Shepherd to Labouchere
Hudson's Bay House
July 14th 1856
The Governor and Committee of the Hudson's Bay Company have lately had under their consideration the Financial Position of Vancouver's Island, particularly with reference to the prospective means for defraying the current expenses of the Government of that Colony.
You are aware that hitherto these expenses have been provided for, principally by the sale of sections of land at the rate of 1 per acre; by the amount received for Royalty on Coal, the produce of the Hudson's Bay Company's Coal Mine; and the amount received in the Colony for Licences and Fines.
TheManuscript imageThe first source of revenue, vizt, that arising from the Sale of land, will, it is to be feared, prove much less productive for some years to come than during the preceding period. The Hudson's Bay Company, and the Puget's Sound Agricultural Company, have completed to the full extent their purchases, and notwithstanding the modification permitting the payment of the purchase money by instalments, which has been lately introduced with your sanction, the Governor and Committee do not anticipate that such an impulse will be given to future sales as will make up for the loss of income caused by the cessation of purchases by those Companies. Under such circumstances the Governor and Committee are of opinion that the time has arrived when it has become necessary to send instructionsManuscript imageinstructions to Governor Douglas to take into consideration the best mode of providing additional means for defraying the expense of administering the affairs of the Colony; and, considering that the purposes for which the funds are required are those which are essential for the happiness and protection of the Colonists, the Governor and Committee trust that Governor Douglas will receive the support of the Legislative Assembly should it be found necessary to impose duties on trade, or other taxes for the accomplishment of this object.
The Hudson's Bay, and the Puget's Sound Agricultural Companies and their Servants, have expended a very large capital in the Island, in the hope that in the course of time some adequate return will be forthcoming, and although the uncertain prospect of such return within a reasonable periodManuscript imageperiod has now compelled them to inculcate on their Agents the necessity of adopting more caution in the expenditure of money on works not calculated to be immediately remunerative, yet they will be ready cheerfully to contribute their proportion of any tax or duty which may be imposed for defraying the necessary expense of administering the affairs of the Colony.
I have the honour to be Sir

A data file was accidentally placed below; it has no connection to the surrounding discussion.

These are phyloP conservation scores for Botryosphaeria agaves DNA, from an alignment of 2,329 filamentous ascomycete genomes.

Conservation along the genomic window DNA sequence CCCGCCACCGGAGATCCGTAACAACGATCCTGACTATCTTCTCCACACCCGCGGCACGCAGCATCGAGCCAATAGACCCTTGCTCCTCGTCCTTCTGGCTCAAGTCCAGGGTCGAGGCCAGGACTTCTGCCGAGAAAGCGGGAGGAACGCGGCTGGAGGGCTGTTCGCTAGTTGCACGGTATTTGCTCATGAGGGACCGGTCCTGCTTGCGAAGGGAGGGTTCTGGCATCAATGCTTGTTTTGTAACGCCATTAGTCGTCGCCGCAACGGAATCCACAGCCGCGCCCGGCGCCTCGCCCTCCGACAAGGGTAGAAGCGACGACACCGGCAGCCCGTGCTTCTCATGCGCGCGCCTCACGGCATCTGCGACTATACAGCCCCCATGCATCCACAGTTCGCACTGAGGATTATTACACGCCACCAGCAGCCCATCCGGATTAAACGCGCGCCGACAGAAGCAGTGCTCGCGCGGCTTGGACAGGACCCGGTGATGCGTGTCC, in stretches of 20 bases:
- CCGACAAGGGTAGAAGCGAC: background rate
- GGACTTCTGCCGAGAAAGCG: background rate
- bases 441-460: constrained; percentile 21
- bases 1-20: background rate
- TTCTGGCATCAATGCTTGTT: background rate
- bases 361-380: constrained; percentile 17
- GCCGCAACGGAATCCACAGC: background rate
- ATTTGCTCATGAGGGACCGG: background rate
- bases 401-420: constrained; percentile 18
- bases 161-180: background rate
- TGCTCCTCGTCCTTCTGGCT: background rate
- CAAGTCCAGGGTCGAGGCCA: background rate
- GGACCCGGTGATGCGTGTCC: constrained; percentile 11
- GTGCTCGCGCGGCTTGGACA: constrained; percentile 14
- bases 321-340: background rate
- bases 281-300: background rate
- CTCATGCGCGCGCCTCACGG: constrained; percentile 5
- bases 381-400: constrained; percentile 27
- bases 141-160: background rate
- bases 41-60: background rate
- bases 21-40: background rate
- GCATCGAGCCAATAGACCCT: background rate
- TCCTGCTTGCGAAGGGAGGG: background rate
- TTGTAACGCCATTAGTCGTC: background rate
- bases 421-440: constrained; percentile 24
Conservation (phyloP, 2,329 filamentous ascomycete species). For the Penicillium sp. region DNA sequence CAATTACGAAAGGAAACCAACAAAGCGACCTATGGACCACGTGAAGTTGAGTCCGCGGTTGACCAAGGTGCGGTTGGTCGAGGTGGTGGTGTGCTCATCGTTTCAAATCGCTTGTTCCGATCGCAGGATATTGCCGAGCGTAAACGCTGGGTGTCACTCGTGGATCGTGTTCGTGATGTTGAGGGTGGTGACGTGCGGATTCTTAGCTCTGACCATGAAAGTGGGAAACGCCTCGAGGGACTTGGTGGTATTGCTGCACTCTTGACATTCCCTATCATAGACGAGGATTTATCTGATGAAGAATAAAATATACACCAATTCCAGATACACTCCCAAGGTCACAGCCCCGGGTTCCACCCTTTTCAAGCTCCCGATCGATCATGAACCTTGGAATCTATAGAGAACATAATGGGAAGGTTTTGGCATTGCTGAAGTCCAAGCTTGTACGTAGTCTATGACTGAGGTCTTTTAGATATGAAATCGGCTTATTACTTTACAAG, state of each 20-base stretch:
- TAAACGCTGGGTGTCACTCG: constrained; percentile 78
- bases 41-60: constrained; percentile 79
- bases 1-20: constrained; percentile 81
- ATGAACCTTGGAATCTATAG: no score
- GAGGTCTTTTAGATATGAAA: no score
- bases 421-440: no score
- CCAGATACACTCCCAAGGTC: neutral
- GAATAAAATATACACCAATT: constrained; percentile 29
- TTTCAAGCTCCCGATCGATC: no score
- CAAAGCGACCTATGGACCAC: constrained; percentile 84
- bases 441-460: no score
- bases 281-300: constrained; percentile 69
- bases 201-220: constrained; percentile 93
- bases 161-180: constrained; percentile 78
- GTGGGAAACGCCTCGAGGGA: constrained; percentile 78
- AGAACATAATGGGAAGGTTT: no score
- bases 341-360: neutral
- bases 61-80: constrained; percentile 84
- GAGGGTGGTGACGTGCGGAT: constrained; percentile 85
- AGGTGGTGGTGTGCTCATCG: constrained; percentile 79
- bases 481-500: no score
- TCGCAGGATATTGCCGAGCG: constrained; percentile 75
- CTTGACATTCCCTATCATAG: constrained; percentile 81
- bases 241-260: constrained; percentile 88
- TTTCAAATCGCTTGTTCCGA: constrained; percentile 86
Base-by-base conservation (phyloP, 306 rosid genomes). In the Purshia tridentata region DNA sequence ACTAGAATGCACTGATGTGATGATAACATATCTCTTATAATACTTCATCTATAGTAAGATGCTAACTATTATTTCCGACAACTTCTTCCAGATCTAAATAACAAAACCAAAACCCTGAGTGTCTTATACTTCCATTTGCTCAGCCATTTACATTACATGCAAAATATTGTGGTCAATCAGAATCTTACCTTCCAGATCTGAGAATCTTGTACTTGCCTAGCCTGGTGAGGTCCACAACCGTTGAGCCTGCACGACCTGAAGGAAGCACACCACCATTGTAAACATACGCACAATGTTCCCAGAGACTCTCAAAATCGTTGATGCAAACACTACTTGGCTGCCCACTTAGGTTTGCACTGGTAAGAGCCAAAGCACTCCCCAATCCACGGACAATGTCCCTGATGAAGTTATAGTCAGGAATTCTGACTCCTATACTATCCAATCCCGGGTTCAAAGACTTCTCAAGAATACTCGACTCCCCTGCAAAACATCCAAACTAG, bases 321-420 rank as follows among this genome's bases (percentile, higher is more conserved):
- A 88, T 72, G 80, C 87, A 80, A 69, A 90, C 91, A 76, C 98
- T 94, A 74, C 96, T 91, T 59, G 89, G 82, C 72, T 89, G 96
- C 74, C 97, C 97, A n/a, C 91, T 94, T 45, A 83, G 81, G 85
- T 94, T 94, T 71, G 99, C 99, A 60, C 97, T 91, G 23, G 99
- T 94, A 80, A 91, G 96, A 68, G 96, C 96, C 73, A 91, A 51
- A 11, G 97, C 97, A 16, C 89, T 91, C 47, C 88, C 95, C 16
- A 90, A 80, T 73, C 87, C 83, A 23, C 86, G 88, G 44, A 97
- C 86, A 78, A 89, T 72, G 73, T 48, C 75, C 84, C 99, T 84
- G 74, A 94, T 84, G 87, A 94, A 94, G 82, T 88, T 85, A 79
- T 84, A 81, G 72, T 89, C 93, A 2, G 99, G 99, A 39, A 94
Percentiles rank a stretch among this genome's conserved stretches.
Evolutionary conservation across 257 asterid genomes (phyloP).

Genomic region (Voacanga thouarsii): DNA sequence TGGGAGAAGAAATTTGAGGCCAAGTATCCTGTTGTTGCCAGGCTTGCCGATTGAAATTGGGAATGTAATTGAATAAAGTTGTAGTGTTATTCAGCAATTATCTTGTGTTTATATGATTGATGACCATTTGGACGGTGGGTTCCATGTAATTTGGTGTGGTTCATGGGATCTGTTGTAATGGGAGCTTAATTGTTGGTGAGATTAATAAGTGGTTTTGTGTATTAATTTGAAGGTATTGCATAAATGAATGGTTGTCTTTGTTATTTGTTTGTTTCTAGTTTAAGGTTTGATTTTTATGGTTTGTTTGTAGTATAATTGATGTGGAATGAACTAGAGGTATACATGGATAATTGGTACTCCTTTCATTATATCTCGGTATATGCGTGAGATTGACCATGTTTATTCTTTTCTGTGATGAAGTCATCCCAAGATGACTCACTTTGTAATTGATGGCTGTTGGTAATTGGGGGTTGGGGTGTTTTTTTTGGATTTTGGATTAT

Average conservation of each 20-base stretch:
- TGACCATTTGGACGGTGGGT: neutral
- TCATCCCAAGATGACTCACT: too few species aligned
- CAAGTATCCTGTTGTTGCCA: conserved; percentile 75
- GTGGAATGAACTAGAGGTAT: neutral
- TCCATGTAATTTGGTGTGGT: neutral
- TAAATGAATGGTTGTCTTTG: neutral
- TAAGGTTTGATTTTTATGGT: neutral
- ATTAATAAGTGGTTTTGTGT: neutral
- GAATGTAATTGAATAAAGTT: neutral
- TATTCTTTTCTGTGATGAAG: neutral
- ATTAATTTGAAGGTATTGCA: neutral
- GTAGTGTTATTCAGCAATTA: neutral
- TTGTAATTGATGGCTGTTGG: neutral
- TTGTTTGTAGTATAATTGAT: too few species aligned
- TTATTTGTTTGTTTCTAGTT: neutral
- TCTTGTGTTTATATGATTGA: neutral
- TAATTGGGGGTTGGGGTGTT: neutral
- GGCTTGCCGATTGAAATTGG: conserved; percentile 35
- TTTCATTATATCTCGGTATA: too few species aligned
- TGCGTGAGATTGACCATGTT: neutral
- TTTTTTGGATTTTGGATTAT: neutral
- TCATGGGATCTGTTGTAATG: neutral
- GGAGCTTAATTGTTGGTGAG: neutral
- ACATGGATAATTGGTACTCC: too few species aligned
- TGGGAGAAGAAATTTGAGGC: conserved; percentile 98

Your mo: obedient humble Servant
John Shepherd

The Right Honble Henry Labouchere
&c &c &c
Colonial Office
Minutes by CO staff
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ABd 15 July
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Mr Ball
It was certainly part of the understanding on which Vanc. I. was transferred to the Company, that they were to be at the expense of governing it, & this is to be implied from the terms of the grant, though I cannot find it distinctly stated. But I think that when local funds (derivable from the sale of land) fail them, they are fairly entitled to call on the inhabitants to provide for their own government. At the same time it is so obvious that this system of self-government & self-taxation cannot be maintained concurrently with the vesting of the Exclusive ownership of the land in the Company, that I should think the Secy of State mayManuscript image answer that he cannot in reason issue such instructions, unless the Company are prepared to come to an arrangement for surrendering it.
HM July 19
Mr Labouchere
I am disposed to agree with Mr Merivale. It is time to consider what position the British Govt shd take with regard to this Dependency having in view the probable extension of population on the American frontier. The circumstances connected with the Arro islands though not very important seem to show the difficulties which will probably ensue from the continuance of the present state of affairs. In another point of view it may be doubted whether this island will remain British if there is not an influx of British population & it does not appear that the practical effect of the present system is toManuscript image attract population.
JB 21 July
Mr Merivale
I should like to speak to you about this before the answer is written.
I am inclined to think that some power of Taxation if necessary to provide for the govt of the Colony shd be allowed.
HL 30
Answer that the substance of this letter will be communicated to
the Governor with a statement that I consider it reasonable under the circumstances that some moderate imposts shd be levied to help to defray the expense of govert.
HL A 5
Other documents included in the file
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Draft reply, Labouchere to Douglas, No. 17, 23 August 1856.
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Draft, Merivale to Shepherd, 25 August 1856, relaying the instructions that were being issued to Douglas on the subject.